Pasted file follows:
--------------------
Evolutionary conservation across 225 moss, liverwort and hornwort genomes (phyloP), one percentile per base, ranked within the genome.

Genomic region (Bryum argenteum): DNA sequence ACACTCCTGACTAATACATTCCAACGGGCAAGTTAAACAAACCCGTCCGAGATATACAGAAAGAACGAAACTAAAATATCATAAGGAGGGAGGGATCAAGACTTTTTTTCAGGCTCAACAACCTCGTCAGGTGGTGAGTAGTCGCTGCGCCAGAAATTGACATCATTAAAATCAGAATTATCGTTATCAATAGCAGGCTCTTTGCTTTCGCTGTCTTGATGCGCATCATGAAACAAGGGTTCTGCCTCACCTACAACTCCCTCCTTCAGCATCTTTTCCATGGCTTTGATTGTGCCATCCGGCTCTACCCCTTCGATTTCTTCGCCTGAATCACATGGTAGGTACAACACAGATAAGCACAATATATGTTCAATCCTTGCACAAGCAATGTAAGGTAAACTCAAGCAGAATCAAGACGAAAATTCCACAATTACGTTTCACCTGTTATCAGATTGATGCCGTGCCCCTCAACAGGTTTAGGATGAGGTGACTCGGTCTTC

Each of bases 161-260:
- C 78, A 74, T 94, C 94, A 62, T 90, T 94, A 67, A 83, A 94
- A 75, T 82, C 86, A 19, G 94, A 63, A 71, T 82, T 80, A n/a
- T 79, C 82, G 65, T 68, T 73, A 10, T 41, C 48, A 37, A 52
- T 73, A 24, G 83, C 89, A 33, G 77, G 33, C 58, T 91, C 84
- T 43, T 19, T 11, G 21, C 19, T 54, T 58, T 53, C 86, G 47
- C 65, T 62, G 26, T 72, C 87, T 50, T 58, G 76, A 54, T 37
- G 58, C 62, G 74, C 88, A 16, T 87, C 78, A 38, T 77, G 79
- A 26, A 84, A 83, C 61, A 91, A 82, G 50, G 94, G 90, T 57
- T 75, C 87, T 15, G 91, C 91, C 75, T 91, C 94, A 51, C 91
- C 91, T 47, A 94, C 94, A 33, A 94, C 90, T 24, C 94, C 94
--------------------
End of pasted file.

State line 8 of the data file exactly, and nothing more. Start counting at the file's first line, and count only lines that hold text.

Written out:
- T 43, T 19, T 11, G 21, C 19, T 54, T 58, T 53, C 86, G 47